Joyce Carol Oates tweets: With ISIS, ‘is there nothing celebratory & joyous?’
Prolific novelist and enthusiastic Twitter user Joyce Carol Oates had readers scratching their heads over the weekend with a tweet that wondered why we never hear anything "celebratory & joyous" about the terrorist group Islamic State, also known as ISIS:
All we hear of ISIS is puritanical & punitive; is there nothing celebratory & joyous? Or is query naive?— Joyce Carol Oates (@JoyceCarolOates) November 22, 2015
Oates, a five-time Pulitzer Prize finalist, recipient of the National Humanities Medal and rumored Nobel Prize in literature contender, followed that tweet up with some others, apparently attempting to clarify her question:
Cultures seem to swing between extremes of Puritanism & permissiveness; rigid order & disorder; control & "freedom."— Joyce Carol Oates (@JoyceCarolOates) November 22, 2015
Portrayal of non-combative life under ISIS so grim & narrow, why would anyone wish to live in such a way? Mass delusion?— Joyce Carol Oates (@JoyceCarolOates) November 23, 2015
Twitter users reacted with a mixture of confusion and sarcasm:
@JoyceCarolOates extremely naive, Joyce. Google is a wonderful tool.— Josh Delman (@jd87) November 22, 2015
They seem to take joy in rape and beheadings... perhaps the media is biased in not reporting that angle. @JoyceCarolOates— The Scandalous DJT (@AceofSpadesHQ) November 23, 2015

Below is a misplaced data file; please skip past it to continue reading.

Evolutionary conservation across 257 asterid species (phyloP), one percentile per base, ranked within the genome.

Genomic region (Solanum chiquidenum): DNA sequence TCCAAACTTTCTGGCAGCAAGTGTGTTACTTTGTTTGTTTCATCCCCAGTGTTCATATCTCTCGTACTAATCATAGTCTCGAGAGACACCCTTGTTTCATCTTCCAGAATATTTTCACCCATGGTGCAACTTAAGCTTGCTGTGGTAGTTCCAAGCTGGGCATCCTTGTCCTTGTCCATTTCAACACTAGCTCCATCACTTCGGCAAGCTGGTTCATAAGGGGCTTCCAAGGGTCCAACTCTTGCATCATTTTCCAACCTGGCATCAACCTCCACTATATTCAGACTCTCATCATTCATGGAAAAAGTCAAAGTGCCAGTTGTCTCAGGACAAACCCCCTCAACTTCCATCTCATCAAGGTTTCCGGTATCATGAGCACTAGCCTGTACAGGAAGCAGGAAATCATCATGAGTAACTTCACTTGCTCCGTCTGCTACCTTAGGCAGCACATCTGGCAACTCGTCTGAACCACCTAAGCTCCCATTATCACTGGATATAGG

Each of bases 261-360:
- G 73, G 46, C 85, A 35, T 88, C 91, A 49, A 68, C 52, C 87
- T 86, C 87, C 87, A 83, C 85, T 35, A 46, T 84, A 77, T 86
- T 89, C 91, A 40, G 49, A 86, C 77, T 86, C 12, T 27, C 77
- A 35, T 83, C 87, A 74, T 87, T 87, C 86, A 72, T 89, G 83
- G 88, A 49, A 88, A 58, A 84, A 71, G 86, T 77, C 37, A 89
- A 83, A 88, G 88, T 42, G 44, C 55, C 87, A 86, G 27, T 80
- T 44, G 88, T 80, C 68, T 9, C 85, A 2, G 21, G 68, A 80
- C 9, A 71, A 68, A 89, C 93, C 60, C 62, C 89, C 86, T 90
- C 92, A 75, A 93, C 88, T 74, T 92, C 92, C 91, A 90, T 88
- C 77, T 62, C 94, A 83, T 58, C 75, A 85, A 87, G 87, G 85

Sometimes Joyce Carol Oates sends out a Tweet that essentially paints her as that embarrassing great aunt who comes to family functions.— Benjamin Woodard (@woodardwriter) November 22, 2015
I'm just going to assume that Joyce Carol Oates's autocorrect did something to that tweet.— Caleb Crain (@caleb_crain) November 23, 2015
As Gore Vidal said the three most dispiriting words in the English language are "Joyce Carol Oates" https://t.co/99GO8x3Ftu— Nick Cohen (@NickCohen4) November 23, 2015
A few came to the writer's defense:
When I see a @JoyceCarolOates tweet people are mad at, i usually see a writer toying with our most basic assumptions, which is kinda her job— Alan Scherstuhl (@studiesincrap) November 23, 2015
I mean the thing with Oates is she thinks like a novelist, in the hypothetical mode. What would it be like if x happened or x were true?— Jeet Heer (@HeerJeet) November 23, 2015
This is far from the first time that a tweet from Oates has caused the Internet to do a double-take. In June, she retweeted a photo of "Jurassic Park" director Steven Spielberg posing with a dead triceratops (fake, we assure you), adding, "So barbaric that this should still be allowed... No conservation laws in effect wherever this is?" (She later said the post was a joke.)
So barbaric that this should still be allowed... No conservation laws in effect wherever this is? https://t.co/hgavm9IBaM— Joyce Carol Oates (@JoyceCarolOates) June 9, 2015
@JoyceCarolOates Is this not true?Everyone seems outraged! A friend who has traveled to China a dozen times has said this. (Is he mistaken?)— Joyce Carol Oates (@JoyceCarolOates) May 13, 2014
The author also drew criticism for a tweet last year that read "'Cat food' in China actually is," following it up with, "Is this not true?Everyone seems outraged! A friend who has traveled to China a dozen times has said this. (Is he mistaken?)" That observation prompted another Twitter user to suggest Oates do what she does best.
Hey, maybe work on another book or something @JoyceCarolOates— patrick (@pattymo) May 13, 2014
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